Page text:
Mee Godard is one of a next-wave of Beaujolais producers hitting Australian shores, and has made one of the most enjoyable line-ups of wines I’ve tasted all year. 2016 Beaujolais is a delight generally – open, midweight and pure. Godard’s skill is in harnessing the intensity and concentration of her old Morgon vines, while retaining freshness and drinkability. Ripe blueberry, musk and earth, gently warm pepper spice. Best of all is the fine, silky tannin – she’s “not afraid of tannin” – that provides essential structure to the supple fruit.
Burja Estate, 2017 zelen, Vipava Valley, Slovenia ($35)
Never heard of zelen? Neither have most Slovenians. This obscure indigenous variety, grown in the sunny, windswept Vipava Valley, is a real discovery in the hands of philosophical winemaker Primož Lavrenčič. Ripe brown pear and golden apple, gingernut, white flowers, chalkiness. It’s not a wine that’s interesting for interest’s sake, but interesting because it is so delicious, and so unlike anything else.
Yelland & Papps ‘Second Take’, 2017 vermentino, Barossa Valley, South Australia ($39)
Two hundred and thirty one days on skins. Now that’s commitment. The skin contact has certainly contributed volume and a fine pithy bitterness that seems best suited to Mediterranean food. This is such an intriguing expression of vermentino, which can sometimes be a simple lemon-and-salt kind of variety. Second Take is complex and alluring – crushed stones and saltbush, nectarine skin and preserved lemon. Take a second look.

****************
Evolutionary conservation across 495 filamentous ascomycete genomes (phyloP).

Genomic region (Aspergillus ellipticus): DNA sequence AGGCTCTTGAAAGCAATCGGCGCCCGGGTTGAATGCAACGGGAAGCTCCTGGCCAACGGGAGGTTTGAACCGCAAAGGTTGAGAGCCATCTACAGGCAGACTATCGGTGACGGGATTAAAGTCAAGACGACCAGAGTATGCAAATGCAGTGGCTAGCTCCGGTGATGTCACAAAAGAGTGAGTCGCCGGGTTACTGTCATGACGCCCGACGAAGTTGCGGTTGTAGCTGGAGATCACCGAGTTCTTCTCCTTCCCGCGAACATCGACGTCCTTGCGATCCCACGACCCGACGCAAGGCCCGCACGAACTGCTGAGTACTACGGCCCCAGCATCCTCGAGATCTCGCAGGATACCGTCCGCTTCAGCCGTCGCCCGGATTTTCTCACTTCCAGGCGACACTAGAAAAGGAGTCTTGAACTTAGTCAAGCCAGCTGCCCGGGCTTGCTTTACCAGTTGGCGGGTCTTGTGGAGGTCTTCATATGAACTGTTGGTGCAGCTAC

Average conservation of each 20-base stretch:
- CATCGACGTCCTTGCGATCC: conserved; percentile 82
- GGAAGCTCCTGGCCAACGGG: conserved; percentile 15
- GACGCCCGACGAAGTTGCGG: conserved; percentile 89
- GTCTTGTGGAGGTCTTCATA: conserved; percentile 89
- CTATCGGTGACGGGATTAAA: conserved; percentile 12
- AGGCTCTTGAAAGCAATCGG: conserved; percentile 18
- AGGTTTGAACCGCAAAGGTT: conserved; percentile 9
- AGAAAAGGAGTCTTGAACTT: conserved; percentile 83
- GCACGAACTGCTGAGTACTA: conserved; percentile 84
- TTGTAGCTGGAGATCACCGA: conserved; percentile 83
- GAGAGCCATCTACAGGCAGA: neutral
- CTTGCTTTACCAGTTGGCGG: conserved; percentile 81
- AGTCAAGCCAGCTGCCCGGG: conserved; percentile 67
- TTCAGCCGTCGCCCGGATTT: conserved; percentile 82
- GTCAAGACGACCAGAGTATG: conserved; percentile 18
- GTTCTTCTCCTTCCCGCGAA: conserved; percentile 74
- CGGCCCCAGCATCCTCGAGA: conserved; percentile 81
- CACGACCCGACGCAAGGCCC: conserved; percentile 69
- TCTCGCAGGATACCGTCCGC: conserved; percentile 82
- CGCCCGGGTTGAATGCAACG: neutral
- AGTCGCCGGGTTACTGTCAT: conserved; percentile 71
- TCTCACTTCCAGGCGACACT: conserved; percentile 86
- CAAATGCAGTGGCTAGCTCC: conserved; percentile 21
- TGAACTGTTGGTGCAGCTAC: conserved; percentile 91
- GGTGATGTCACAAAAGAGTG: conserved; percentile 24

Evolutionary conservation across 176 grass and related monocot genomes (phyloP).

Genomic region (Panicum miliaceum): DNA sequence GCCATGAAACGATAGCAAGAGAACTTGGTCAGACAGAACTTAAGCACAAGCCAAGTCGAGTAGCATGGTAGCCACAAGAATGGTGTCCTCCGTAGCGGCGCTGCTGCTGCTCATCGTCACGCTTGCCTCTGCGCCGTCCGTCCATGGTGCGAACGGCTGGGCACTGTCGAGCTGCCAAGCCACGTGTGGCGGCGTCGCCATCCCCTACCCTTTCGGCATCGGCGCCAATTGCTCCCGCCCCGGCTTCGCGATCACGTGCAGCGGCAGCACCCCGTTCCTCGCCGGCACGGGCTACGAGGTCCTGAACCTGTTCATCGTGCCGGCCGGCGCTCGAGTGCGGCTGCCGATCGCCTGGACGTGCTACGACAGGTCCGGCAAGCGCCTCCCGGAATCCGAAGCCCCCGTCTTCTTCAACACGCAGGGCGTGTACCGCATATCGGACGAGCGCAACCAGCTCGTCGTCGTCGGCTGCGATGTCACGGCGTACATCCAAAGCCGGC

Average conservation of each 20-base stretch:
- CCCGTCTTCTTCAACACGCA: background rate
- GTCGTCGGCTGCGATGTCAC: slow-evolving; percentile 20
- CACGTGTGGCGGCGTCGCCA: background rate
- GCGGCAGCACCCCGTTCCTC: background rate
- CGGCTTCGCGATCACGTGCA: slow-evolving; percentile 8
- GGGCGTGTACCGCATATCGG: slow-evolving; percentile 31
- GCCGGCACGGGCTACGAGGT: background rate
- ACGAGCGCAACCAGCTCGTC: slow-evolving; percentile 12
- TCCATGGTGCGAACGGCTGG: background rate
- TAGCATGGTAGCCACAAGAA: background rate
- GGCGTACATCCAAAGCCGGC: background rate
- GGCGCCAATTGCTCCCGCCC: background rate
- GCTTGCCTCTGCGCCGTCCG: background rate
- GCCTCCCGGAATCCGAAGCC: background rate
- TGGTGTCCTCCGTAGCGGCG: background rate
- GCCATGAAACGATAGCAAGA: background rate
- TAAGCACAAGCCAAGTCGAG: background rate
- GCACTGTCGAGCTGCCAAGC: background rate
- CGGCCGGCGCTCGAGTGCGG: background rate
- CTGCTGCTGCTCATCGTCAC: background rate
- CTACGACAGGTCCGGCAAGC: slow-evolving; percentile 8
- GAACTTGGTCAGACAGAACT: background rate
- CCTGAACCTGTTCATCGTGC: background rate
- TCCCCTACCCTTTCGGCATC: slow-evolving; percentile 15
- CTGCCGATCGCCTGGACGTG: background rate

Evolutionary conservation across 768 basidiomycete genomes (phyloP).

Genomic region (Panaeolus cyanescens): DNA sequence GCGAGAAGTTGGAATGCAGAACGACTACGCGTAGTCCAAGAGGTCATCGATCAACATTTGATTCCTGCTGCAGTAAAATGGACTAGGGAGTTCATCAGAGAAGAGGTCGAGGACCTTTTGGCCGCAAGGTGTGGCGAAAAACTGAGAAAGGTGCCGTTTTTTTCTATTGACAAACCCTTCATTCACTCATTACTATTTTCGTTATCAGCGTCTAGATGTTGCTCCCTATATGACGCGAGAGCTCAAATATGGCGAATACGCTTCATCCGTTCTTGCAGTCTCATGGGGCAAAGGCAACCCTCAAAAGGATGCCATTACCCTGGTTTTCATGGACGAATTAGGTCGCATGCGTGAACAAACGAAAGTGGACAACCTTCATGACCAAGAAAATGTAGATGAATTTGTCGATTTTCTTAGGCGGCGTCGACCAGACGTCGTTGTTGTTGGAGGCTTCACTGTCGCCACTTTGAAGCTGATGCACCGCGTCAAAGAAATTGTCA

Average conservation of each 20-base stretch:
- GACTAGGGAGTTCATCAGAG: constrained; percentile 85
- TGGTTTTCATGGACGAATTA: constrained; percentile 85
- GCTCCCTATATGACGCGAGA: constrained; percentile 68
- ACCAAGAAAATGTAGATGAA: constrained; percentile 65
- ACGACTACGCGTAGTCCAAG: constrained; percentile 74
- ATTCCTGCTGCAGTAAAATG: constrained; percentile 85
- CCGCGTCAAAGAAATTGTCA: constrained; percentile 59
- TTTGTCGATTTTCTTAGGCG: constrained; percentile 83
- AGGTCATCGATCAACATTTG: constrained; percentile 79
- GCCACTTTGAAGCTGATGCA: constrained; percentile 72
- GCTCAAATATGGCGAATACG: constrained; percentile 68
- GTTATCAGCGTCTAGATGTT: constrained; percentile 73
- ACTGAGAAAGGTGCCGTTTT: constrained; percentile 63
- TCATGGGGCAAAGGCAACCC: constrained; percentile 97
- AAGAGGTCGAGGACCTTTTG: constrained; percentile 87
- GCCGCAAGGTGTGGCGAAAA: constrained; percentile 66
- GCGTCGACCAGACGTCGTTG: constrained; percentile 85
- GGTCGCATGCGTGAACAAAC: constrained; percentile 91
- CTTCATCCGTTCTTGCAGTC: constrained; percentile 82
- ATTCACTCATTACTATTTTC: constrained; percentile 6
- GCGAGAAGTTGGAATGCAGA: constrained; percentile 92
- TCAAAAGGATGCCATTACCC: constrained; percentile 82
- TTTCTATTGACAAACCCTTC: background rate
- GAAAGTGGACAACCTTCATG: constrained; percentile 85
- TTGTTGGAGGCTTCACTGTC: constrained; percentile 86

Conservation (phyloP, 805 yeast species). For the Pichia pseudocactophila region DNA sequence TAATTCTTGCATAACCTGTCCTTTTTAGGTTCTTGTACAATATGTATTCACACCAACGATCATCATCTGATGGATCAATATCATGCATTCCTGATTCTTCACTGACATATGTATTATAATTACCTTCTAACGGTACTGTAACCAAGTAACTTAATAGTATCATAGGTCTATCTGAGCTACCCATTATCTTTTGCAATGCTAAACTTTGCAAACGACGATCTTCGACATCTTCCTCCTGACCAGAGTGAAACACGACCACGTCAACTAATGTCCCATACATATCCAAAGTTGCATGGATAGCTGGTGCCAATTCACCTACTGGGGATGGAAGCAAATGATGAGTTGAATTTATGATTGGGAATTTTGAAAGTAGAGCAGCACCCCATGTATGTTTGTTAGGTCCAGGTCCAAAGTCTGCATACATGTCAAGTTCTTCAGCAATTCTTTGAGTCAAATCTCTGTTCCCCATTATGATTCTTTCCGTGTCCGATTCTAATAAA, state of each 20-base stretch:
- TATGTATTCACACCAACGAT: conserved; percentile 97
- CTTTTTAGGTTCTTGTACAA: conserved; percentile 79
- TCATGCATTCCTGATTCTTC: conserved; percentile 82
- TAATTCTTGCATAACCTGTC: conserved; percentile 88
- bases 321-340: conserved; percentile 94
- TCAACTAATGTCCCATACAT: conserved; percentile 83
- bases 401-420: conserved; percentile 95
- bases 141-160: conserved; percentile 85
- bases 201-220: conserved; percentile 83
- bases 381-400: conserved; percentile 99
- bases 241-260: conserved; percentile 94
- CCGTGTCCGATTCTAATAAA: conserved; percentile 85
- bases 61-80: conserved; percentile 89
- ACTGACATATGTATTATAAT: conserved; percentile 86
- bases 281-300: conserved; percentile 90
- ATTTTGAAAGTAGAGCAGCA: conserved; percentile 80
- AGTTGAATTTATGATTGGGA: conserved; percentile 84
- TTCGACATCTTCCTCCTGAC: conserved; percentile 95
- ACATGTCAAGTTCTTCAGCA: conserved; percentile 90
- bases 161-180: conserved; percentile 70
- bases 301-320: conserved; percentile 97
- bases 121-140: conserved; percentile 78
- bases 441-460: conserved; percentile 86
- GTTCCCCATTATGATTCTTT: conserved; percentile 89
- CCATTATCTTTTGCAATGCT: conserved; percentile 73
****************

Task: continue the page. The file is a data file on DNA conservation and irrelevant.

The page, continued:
Daosa ‘Natural Réserve’, NV (2016 tirage) pinot noir/chardonnay, Adelaide Hills, South Australia ($45)
Surely it must have been impossible for Xavier Bizot and Lucy Croser, scions of the Bollinger and Croser winemaking families, not to have been drawn to sparkling wine production. Daosa is sourced from their Piccadilly vineyard, historically an area known for some of Australia’s finest fizz. With cashew butter creaminess, and a little oak spice for complexity, there’s plenty of richness and flavour. Then a drive of brisk acidity tightens up the palate, with biscuity, yeasty savouriness to close.
Gutiérrez Colosía, Fino del Puerto, Jerez, Spain ($20 – 375ml)
Gutiérrez Colosía’s riverside bodega in El Puerto de Santa María speaks loudly of a declining world interest in sherry, surrounded by the abandoned warehouses of former competitors. This family producer holds fast to the typical Fino of El Puerto. Three years of biological ageing under flor yeast gives a wine that is salty, nutty and dry, but with a little more body than the racy brininess of Manzanilla. There’s nothing like a hot summer with an icy cold grenade of sherry in hand.
David Franz ‘Old Redemption XO’, NV tawny, Barossa Valley, South Australia ($50)
When Peter Lehmann turned up for his first day at Saltram’s in the Barossa Valley, this tawny fortified had already been sleeping in the cellar for 12 years. That was in 1959. Over the decades, Peter, and then his son David Franz Lehmann, nurtured these barrels, now a beguiling wine of age, old brandy spirit and cedar-and-tobacco complexity. Tawny might not be the height of wine fashion right now, but this is a piece of Australian winemaking history. Utterly delicious and perfect for a midnight mince pie.
This article was first published in the print edition of The Saturday Paper on December 22, 2018 as "The best of summer".